Sherritt scraps dividend, moves to protect liquidity

Sherritt International's 40%-owned Ambatovy nickel project in Madagascar. Source: Sherritt International Sherritt International's 40%-owned Ambatovy nickel project in Madagascar. Source: Sherritt International

David Pathe, president and CEO of Sherritt International (TSX: S), did not mince words when he said the company needed to take action to protect its balance sheet so that it could withstand lower commodity prices, with “more than 60% of global nickel production underwater on a cash-cost basis.”

Sherritt announced after markets closed on Sept. 17 that it has suspended its 1¢-per-share quarterly dividend, noting that at current spot prices of US$4.50 per lb., nickel is down 32% since the company last cut its dividend in the first quarter of 2014, from 4.3¢ per share to 1¢ per share.

A world leader in mining and refining nickel from lateritic ores and the largest independent energy producer in Cuba — with oil and power operations across the island — Sherritt said prices for nickel and crude oil haven’t traded so low since 2009.

Sherritt also said it would cut capital expenses in 2016 by as much as 35%. Earlier this year the company trimmed its 2015 capex guidance by $15 million to $195 million.

Pathe was unavailable for an interview to discuss the cost-cutting measures, but in a press release the company said that suspending the dividend and cutting capital spending and operating costs are part of a strategy to maximize liquidity by conserving cash and equivalents, and short-term investments; manage capital spending and operating costs by aligning capital spending with cash-flow generation in 2016; and achieving financial completion at Ambatovy in Madagascar by the end of September, at which point the US$1.7-billion Ambatovy joint-venture financing (on a 100% basis and balance at June 30, 2015) becomes non-recourse to all the Ambatovy partners. (The company achieved this ahead of schedule, on Sept. 21). Sherritt is the operator with a 40% stake, and its partners are Sumitomo (27.5%), Korea Resources (27.5%) and SNC-Lavalin (5%).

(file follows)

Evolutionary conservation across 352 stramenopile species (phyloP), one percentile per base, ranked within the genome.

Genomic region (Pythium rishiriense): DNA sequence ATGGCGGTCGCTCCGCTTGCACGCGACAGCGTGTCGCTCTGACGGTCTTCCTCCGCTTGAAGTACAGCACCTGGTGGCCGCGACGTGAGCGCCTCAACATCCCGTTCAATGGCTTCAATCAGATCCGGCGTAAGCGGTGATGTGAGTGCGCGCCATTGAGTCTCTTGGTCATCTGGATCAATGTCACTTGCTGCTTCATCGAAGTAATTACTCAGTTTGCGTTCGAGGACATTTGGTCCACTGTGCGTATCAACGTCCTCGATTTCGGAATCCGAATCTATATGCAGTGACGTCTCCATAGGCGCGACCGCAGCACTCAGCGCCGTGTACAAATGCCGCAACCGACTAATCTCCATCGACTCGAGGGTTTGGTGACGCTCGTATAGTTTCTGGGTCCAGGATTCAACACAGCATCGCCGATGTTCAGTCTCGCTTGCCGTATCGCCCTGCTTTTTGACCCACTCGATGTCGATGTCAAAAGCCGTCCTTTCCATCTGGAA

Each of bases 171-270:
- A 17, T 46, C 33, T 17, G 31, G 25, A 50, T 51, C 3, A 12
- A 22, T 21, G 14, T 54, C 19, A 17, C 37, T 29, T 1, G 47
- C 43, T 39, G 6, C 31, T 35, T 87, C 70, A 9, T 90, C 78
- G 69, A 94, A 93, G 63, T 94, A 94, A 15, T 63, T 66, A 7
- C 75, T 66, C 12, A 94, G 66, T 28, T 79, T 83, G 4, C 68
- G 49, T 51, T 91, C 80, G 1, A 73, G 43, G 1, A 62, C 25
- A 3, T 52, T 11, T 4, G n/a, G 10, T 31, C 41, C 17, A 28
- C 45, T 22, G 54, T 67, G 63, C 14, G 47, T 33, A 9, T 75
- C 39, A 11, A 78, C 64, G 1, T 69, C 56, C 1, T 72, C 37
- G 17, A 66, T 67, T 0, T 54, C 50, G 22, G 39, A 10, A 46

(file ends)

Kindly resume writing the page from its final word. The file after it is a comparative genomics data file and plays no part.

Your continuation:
Commenting on the cost-cutting news, base metals analyst Raymond Goldie of Salman Partners in Toronto said “the depletion of China’s inventories of high-grade nickel laterite ores, around the end of October, is likely to trigger a bull market in nickel,” adding that “the situation reported by Sherritt is likely to be one of the factors propelling nickel prices upward.”

At BMO Capital Markets, analyst Aleksandra Bukacheva estimated that eliminating the dividend would preserve $12 million a year, while reduced capital expenditures will save $68 million.

“Positively, the company’s focus on capital conservation is an adequate and welcome response to the continued and potentially extended commodity price downturn,” she wrote in a client note, adding that the move will “somewhat alleviate the company’s projected treasury depletion associated with corporate expenditures, interest and principal repayments, including its share of Ambatovy joint-venture debt interest and principal repayments, estimated at $123 million in 2016.”

But the analyst also said that the reductions “appear insufficient to align the company’s cash balances and cash generation with the timing of its debt maturity (i.e., a $250-million note due in 2018) if the nickel price were to remain at the current level,” and pointed out that Sherritt’s overall debt levels “also remain high at $3.3 billion.” 

In addition, Bukacheva said that while Sherritt expects to achieve financial completion at the Ambatovy project in Madagascar by the end of this month, “further operating cost reductions would be required to bring the mine into the positive cash flow territory,” given that its second-quarter cost of US$5.48 per lb. nickel “was 18% above the spot nickel price.”

At steady state production next year, however, she estimates that cash costs at Ambatovy will fall to US$4.11 per lb., or 9% below the current spot price. 

Ambatovy is the largest finished nickel and finished cobalt operation from lateritic ore in the world, and has an annual design capacity of 60,000 tonnes of nickel and 5,600 tonnes of cobalt.

The mine life is a projected 29 years, and the plant facilities were commissioned in 2012, starting up the same year.

Ambatovy reached commercial production in January 2014, and produced 14,821 tonnes of finished nickel (on a 40% basis).

News of the dividend and capex cuts sent Sherritt’s shares down 6¢ to 94¢, on 11.5 million shares traded.


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